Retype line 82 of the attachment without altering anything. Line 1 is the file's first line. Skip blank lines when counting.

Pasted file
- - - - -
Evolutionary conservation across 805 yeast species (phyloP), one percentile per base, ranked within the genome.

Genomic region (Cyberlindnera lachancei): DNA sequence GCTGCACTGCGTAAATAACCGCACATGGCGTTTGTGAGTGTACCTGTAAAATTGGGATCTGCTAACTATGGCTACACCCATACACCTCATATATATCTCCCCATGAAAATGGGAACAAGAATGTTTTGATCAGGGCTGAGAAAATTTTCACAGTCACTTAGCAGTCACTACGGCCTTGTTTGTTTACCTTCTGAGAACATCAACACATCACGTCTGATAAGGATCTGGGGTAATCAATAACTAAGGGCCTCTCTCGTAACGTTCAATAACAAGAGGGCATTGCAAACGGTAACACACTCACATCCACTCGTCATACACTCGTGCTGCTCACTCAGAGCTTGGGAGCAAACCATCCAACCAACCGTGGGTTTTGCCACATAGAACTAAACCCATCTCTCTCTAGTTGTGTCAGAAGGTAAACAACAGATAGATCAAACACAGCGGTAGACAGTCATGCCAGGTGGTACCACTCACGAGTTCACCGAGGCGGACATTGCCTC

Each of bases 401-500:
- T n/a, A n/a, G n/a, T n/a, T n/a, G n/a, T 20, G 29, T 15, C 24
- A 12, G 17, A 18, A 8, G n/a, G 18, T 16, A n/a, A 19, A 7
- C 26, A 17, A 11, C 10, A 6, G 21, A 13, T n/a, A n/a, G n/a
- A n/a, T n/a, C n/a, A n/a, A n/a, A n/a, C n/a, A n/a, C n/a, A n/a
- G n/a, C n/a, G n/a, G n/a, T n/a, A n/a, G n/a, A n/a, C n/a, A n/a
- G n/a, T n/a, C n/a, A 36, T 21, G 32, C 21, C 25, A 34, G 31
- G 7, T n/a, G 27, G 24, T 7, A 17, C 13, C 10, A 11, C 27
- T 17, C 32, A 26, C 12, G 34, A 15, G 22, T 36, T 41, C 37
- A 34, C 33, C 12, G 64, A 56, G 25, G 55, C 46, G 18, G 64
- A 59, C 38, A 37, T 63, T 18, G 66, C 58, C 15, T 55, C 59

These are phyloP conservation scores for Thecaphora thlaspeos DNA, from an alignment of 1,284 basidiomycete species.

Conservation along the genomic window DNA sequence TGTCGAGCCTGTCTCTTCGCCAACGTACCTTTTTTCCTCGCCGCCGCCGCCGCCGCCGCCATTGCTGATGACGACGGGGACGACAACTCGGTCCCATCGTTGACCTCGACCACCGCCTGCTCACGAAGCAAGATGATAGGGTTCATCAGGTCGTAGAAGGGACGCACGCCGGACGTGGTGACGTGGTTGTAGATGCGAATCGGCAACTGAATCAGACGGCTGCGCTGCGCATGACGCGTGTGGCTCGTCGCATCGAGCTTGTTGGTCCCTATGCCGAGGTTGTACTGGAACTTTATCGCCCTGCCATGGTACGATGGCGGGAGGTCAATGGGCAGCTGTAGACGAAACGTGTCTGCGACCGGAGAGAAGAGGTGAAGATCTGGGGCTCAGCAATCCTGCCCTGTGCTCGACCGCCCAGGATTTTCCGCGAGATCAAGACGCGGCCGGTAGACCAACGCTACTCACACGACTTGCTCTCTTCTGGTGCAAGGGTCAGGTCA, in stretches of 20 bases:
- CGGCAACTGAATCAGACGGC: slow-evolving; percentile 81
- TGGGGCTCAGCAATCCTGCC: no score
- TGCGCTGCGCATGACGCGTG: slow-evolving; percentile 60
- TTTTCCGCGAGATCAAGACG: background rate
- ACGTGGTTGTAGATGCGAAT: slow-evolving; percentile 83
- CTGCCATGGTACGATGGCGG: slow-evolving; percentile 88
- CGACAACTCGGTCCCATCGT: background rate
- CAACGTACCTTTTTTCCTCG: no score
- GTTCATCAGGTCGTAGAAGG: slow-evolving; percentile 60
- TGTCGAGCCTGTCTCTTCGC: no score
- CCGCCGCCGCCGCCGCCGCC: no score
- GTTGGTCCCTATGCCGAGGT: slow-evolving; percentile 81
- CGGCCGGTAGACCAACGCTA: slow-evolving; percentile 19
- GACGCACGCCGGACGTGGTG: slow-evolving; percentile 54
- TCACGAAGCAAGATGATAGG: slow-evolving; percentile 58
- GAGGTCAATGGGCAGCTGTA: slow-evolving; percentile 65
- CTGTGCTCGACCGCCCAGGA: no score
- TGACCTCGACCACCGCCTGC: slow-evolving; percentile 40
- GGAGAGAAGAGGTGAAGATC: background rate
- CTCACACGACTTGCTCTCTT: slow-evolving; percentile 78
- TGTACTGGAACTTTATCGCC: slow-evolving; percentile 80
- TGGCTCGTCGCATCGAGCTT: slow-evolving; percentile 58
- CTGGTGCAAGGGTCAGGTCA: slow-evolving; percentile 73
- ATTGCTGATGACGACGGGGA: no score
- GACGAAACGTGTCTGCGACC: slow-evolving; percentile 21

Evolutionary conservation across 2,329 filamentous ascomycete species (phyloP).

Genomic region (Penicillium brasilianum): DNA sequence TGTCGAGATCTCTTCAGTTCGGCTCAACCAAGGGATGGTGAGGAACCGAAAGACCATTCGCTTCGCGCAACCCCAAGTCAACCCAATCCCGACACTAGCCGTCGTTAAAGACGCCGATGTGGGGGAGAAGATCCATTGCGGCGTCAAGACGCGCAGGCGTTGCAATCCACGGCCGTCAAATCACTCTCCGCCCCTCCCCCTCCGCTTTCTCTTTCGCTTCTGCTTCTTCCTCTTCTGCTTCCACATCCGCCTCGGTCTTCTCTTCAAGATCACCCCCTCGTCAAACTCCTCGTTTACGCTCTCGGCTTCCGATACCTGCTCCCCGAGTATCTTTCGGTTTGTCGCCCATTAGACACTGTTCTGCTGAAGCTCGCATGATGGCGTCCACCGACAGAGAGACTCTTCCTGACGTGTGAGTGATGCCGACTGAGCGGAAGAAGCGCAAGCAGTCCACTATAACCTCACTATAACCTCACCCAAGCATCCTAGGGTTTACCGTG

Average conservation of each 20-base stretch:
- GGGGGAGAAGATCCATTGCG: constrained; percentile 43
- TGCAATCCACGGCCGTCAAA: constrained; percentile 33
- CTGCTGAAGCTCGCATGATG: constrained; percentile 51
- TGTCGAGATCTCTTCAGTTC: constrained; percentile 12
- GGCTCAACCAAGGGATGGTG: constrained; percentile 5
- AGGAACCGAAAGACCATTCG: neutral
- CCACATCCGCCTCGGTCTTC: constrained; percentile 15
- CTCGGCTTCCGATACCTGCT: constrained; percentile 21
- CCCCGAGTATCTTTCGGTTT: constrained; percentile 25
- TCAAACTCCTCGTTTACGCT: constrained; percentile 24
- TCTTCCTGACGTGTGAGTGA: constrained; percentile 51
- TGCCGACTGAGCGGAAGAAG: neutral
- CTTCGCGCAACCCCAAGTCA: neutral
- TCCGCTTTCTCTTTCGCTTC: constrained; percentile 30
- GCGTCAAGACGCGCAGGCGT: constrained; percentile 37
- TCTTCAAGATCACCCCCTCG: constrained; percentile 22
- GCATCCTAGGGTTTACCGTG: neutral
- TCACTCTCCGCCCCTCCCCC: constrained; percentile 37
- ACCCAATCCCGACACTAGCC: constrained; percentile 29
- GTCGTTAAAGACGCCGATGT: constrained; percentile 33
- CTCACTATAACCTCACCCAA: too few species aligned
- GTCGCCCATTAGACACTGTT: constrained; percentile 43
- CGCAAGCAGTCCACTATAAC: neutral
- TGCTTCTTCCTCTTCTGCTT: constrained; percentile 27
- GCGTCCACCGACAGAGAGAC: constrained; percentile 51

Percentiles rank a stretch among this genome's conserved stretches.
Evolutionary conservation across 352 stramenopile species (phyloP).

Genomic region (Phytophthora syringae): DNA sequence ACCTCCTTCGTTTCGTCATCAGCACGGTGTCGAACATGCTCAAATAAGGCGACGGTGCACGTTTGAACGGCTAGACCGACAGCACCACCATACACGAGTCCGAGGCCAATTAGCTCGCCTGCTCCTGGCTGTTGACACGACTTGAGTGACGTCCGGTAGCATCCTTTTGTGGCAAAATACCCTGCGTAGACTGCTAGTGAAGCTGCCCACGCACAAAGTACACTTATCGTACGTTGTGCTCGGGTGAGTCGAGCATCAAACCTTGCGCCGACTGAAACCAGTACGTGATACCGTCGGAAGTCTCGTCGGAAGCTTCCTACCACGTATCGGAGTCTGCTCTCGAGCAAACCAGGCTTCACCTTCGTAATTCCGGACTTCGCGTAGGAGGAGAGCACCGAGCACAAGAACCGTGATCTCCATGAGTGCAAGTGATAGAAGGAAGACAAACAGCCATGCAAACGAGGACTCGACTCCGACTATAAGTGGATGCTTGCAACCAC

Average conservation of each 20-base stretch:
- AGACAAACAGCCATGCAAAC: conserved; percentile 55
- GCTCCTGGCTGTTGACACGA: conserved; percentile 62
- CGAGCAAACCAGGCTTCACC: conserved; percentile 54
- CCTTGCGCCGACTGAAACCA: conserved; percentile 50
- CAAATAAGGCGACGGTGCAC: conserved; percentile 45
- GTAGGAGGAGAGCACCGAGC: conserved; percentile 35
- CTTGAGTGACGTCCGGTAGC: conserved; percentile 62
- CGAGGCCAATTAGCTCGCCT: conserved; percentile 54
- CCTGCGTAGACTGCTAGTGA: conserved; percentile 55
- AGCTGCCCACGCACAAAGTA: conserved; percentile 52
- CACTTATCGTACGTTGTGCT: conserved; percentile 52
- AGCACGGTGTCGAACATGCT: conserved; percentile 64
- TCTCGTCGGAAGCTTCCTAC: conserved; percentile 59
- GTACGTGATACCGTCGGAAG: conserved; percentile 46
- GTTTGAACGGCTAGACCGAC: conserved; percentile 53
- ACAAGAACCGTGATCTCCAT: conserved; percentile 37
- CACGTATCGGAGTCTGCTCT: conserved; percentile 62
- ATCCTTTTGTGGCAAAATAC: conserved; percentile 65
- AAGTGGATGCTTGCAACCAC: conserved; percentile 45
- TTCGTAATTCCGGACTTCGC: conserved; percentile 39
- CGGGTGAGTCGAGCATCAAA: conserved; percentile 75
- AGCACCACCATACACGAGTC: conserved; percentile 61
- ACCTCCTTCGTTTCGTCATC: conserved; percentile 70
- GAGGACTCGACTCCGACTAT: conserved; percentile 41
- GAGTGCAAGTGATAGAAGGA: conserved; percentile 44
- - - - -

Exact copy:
- AGCTGCCCACGCACAAAGTA: conserved; percentile 52